Saturday, 13 February 2016

Recipe for improving low desire for sex

This recipe is a suggestion for women who are in long term relationships , who are struggling to make the mental space and physical time to enjoy sex. These ideas are for those where sex has become a source of anxiety or distress - take from it those parts that might enhance your experience. In the same way as there are multiple ways to make a chocolate cake - this is one set of ingredients and ideas - please feel free to e mail us your own!

Prepare the environment:
  1.  Have a conversation about what you both like to do and receive. Advance knowledge and discussion of favourite touching zones will really help you make the most of the recipe. For example, women often do not like immediate focus on the genitals/clitoris. (Research in this area is useful - reading some erotic fiction or other sexual material can be fun and educational.)
  2.  Whilst a holiday environment is the optimum preparation, at least having a decent night's sleep the night before will be really conducive.
  3. .A shared anticipation (as opposed to expectation) -  some kind of flirtation /connection/context/ communication leading up to the event itself is helpful.

A few hours before:
  1. Remove and discard any stress - leave it on the bus/train/car home if you can.
  2. Create a harmonious atmosphere.  Avoiding arguments or aggravation is a must – and not just between the two of you, but in your home environment generally.
  3.  Factor in some quality time (N.B. squeezing time for sex into the space between turning off the TV/browsing fb/planning tomorrow's presentation/ picking up your teenager/making cakes for the forgotten 'til the last minute cake sale at work or school and collapsing exhausted into bed is not quality time.)
  4.   Measure out some equality around loading the dishwasher/doing the on line shop/ bathing the kids.
  5.   The best sex starts at breakfast with anticipation- try to' simmer' through the day. Possible ways to do this - send a flirty text, think about an arousing memory, scene from a film or read some erotic fiction. Then when you meet you can turn up the heat!

  1.   Relaxation -  choose from as many of the following as you find helpful : breathing exercises/ music/massage/bath or shower/ meditation.
  2.  Sensuality and mindfulness : being in the moment, registering sensations and not running through the list of unfinished jobs in your head.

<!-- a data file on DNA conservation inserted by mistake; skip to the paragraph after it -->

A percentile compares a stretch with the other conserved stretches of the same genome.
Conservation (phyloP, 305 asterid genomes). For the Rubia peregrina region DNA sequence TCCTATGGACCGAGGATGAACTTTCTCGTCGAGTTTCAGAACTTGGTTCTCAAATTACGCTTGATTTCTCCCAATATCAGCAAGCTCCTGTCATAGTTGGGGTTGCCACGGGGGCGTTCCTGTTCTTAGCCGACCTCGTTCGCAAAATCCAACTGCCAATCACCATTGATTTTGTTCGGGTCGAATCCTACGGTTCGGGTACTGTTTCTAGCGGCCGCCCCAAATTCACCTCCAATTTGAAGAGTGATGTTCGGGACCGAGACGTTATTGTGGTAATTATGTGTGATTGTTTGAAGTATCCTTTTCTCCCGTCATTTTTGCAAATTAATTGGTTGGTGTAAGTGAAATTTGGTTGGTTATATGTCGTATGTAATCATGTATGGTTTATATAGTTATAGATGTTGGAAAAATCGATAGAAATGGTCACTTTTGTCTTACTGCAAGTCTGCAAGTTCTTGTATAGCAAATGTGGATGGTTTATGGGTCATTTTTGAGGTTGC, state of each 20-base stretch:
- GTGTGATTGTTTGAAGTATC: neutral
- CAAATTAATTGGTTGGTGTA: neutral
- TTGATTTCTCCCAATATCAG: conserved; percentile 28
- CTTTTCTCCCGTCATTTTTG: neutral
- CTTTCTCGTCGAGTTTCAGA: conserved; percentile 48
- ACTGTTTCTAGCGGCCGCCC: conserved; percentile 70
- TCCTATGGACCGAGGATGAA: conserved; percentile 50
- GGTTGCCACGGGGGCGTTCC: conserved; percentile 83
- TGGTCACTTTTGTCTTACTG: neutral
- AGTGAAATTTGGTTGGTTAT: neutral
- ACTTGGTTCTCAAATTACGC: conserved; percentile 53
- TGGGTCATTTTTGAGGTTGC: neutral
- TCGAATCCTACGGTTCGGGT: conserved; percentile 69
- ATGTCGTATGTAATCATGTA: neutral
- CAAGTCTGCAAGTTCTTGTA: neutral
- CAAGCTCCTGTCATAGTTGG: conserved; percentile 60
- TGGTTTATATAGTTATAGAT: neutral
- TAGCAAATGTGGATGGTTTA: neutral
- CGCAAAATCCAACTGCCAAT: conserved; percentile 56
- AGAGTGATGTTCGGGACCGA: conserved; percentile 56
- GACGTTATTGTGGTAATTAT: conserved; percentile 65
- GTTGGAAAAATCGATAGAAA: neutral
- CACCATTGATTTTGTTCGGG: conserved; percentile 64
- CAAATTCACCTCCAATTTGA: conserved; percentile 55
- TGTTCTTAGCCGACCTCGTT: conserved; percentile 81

3. Patience and time to allow things to build up slowly, without interruption from family members or what's app/fb/ ebay alerts. (An agreement to turn off phones and tablets is a great idea.)
  4. The ability to communicate, laugh, give and take some direction or suggestion and ask for what you would like, avoiding feeling criticised.
  5. Compliments can be blended in throughout if genuine.
  6.  Some massage oil, personal lubricant (warmed), sex toys and erotic material can add some spice.
  7.   Don't forget your contraception of choice.

 Ingredients to avoid – these will spoil the recipe and need to be sifted out thoroughly before you start the recipe
  1.   Critical thoughts or negative body image triggers (touching tummies is often best avoided after childbirth, for instance)
  2.   Over focus on performance, such as number of athletic positions managed, strength of erection or pressure to reach/delay orgasm.


  1. Prepare the physical environment - warmth is essential and people have different ideas about privacy.
  2.    Initiation - some kind of prior knowledge or discussion about how you like to invite each other to be intimate is helpful. Women often dress in a way that makes them feel sexy for themselves and not just for their partner.
  3. Include the whole body, as desired. Blend respect for your partner’s needs with your own enjoyment . It can be really arousing when the other person is taking pleasure and feeling turned on.
  4.   Progression through the stages of interest, desire, pleasure, arousal/excitement and orgasm (if desired) .
  5.  Take time to enjoy the feeling of closeness .  Bask in the feelings afterwards, thinking 'we really should do this more often....' (for reasons why this doesn't happen as often, please see the steps under preparation....)

 If sex has become a loaded issue or an anxiety ridden topic, it may feel quite difficult to start a conversation. If this sounds like something you and your partner need to talk about but can’t really imagine it happening, talking things through with Michaela ,who is a Psycho Sexual Therapist and accredited member of The College of Sexual and Relationship Therapists, could really help. See our website for her contact details.